What does ‘Time In Force’ mean
Time in force is a special instruction used when placing a trade to indicate how long an order will remain active before it is executed or expires. These options enable traders to be more specific about the time parameters surrounding a given order. This is especially important for active traders.
BREAKING DOWN ‘Time In Force’
Time-in-force orders are a great way for active traders to ensure that they don’t accidentally execute trades. By setting time parameters, they can focus on finding new opportunities instead of remembering to cancel old trades. Unintended trade executions can be very costly if they occur during volatile market conditions where prices are rapidly changing.
Types of Time In Force Orders
There are several different types of time-in-force orders for traders to consider, but the availability of these order types depends on each individual broker. Some brokers only offer a limited set of order types, while those catering to active traders may have more options.
The most popular types of orders include:
- Day orders are canceled if the trade does not execute by the close of the trading day. Often times, these are the default order type for many brokerage accounts.
- Good-Til-Canceled orders will continue to be effective until it executes or is canceled. Some common exceptions to the rule include stock splits, distributions, account inactivity, modified orders, and during quarterly sweeps.
- Fill-or-Kill orders are canceled if the entire order does not execute as soon as it becomes available. Often times, this is used to avoid purchasing shares in multiple blocks at different prices and ensure an entire order executes at a single price.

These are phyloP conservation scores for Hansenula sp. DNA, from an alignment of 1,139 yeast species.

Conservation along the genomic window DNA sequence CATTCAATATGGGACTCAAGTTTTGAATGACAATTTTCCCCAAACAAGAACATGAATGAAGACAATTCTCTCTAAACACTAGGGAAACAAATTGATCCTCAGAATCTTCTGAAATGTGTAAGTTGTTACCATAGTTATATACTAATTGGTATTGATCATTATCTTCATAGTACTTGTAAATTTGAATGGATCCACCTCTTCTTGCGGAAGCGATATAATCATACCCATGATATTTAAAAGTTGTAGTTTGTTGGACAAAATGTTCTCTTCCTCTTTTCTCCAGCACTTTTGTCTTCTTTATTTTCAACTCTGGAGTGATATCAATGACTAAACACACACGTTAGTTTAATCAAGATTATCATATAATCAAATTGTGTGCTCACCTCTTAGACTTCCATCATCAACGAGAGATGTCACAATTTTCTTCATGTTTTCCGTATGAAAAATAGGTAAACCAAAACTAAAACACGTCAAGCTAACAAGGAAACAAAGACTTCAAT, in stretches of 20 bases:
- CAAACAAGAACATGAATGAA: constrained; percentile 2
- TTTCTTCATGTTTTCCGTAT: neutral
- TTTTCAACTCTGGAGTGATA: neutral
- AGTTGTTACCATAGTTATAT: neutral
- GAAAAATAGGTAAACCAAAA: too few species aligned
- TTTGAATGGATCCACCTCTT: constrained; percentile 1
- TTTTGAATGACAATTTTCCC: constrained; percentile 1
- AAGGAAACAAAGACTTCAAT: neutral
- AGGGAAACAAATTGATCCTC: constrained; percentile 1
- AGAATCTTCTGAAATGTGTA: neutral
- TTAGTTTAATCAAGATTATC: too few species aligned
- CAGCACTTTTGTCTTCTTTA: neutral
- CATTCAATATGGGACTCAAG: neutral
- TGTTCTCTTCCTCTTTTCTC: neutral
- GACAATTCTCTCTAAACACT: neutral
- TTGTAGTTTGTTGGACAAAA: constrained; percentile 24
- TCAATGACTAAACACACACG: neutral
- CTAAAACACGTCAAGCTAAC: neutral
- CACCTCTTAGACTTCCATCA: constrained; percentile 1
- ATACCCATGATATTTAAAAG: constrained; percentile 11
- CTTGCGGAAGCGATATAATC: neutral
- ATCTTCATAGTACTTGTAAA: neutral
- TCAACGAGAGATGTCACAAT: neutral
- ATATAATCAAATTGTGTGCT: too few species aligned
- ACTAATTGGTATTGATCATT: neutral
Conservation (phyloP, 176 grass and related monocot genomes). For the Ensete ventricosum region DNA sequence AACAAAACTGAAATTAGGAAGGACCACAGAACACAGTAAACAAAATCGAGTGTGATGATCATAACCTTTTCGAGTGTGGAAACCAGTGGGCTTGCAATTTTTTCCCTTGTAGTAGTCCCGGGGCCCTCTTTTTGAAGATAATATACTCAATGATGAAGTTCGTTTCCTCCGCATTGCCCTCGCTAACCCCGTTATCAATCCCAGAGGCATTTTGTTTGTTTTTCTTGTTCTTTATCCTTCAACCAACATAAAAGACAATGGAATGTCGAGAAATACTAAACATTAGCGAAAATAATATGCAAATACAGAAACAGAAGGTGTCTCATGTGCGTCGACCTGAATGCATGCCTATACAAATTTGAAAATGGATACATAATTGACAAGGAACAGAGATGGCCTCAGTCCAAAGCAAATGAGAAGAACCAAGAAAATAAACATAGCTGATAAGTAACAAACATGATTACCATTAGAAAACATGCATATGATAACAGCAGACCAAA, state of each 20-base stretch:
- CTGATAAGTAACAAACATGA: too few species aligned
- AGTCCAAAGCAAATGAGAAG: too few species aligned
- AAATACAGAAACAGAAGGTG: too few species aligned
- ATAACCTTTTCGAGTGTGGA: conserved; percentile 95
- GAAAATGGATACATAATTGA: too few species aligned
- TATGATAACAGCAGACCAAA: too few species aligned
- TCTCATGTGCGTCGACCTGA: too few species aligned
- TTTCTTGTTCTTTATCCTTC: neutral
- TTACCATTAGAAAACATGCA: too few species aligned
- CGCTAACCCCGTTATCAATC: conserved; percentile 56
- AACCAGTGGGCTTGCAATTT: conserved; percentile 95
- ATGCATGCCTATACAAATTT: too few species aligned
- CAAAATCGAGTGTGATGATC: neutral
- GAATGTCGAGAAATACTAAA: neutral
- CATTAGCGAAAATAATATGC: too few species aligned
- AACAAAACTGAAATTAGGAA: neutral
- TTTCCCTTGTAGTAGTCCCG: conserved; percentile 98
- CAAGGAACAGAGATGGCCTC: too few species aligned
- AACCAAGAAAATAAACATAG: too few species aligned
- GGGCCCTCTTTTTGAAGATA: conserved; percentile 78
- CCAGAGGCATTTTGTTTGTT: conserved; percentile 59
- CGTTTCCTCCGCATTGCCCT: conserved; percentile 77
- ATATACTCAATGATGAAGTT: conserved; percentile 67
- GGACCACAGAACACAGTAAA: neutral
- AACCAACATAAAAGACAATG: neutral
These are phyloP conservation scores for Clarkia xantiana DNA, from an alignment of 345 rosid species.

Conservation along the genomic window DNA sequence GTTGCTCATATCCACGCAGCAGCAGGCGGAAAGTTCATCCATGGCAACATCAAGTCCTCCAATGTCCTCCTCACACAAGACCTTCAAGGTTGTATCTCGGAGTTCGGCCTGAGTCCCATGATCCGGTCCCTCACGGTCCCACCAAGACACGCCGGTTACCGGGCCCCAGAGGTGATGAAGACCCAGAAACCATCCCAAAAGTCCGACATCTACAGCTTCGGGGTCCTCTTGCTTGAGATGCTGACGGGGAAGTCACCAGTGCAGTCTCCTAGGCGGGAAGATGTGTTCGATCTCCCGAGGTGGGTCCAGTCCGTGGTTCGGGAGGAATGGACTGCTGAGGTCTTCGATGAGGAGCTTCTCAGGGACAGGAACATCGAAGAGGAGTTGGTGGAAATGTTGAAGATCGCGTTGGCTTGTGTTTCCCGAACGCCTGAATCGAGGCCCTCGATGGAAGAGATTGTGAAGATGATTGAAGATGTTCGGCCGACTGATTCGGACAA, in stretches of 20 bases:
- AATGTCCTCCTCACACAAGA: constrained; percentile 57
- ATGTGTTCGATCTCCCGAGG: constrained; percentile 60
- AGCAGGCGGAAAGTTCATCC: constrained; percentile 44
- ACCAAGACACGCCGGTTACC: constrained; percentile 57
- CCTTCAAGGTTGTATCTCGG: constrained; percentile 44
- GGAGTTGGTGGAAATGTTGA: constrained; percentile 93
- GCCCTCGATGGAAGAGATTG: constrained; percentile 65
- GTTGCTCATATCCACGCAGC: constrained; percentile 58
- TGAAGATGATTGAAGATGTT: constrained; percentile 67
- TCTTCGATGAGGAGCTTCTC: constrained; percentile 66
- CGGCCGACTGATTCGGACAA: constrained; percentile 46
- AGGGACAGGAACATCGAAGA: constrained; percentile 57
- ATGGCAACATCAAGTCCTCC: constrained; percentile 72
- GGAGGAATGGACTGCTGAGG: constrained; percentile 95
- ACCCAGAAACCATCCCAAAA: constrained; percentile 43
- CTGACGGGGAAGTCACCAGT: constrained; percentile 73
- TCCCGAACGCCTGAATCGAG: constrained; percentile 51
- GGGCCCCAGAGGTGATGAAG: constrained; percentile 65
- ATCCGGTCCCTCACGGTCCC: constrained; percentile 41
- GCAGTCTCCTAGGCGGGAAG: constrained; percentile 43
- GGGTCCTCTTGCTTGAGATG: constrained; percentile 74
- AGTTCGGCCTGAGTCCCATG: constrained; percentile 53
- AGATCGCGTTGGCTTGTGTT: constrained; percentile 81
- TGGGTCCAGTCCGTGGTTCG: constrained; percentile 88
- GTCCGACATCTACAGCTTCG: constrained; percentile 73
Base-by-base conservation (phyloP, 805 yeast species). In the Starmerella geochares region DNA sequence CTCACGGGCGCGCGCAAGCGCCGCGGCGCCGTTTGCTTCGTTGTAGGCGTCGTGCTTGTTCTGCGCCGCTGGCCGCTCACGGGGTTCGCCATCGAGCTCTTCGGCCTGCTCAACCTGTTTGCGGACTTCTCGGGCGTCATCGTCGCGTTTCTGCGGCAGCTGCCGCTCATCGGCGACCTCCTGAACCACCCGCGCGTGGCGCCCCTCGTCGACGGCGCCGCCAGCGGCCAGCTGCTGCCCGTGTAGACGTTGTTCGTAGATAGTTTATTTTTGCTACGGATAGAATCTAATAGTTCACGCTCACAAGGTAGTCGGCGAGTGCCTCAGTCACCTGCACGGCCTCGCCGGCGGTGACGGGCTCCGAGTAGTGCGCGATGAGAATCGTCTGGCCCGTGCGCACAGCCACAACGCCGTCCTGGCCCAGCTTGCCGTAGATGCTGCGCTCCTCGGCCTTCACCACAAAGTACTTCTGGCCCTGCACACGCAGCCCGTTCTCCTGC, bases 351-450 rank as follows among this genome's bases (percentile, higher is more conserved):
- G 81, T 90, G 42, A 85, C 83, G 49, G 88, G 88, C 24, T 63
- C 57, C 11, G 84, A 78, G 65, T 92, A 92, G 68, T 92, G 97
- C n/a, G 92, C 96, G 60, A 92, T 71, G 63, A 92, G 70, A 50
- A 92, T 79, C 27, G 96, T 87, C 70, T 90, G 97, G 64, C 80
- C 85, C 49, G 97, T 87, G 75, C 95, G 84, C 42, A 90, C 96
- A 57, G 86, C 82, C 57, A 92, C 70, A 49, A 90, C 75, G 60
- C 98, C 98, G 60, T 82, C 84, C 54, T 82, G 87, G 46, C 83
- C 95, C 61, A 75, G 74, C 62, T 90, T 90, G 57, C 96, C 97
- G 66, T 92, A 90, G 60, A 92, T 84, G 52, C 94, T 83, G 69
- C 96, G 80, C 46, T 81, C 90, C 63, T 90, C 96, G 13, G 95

Some less common order types include Market-on-Open and Limit-on-Open orders, which execute as soon as a market opens; immediate-or-cancel orders that must be filled immediately or are canceled; and, day-til-canceled orders that are deactivated at the end of the day instead of canceled, which makes it easier to re-transmit the order later.
Using Time in Force
Most active traders use limit orders to control the price that they pay for a stock, which means that it’s necessary to set a time-in-force option to control how long the order stays open. While day orders are the most common type of order, there are many circumstances when it makes sense to user other order types.
Fill-or-kill orders are popular during fast-moving markets where a day trader wants to ensure that they get a good price on a trade. On the other hand, a good-til-canceled order may be a great option for a long-term investor who is willing to wait for a stock to reach their desired price point before pulling the trigger. The latter situation could involve waiting several days – or even weeks – for a trade to execute at the desired price.
Many brokers use different terminology for these order types, while other stick to acronyms like DAY, GTC, OPC, IOC, GTD, and DTC. Traders should be familiar with these acronyms and terms before getting started to ensure that they’re placing the right trades and controlling for the time that the trades remain available for execution.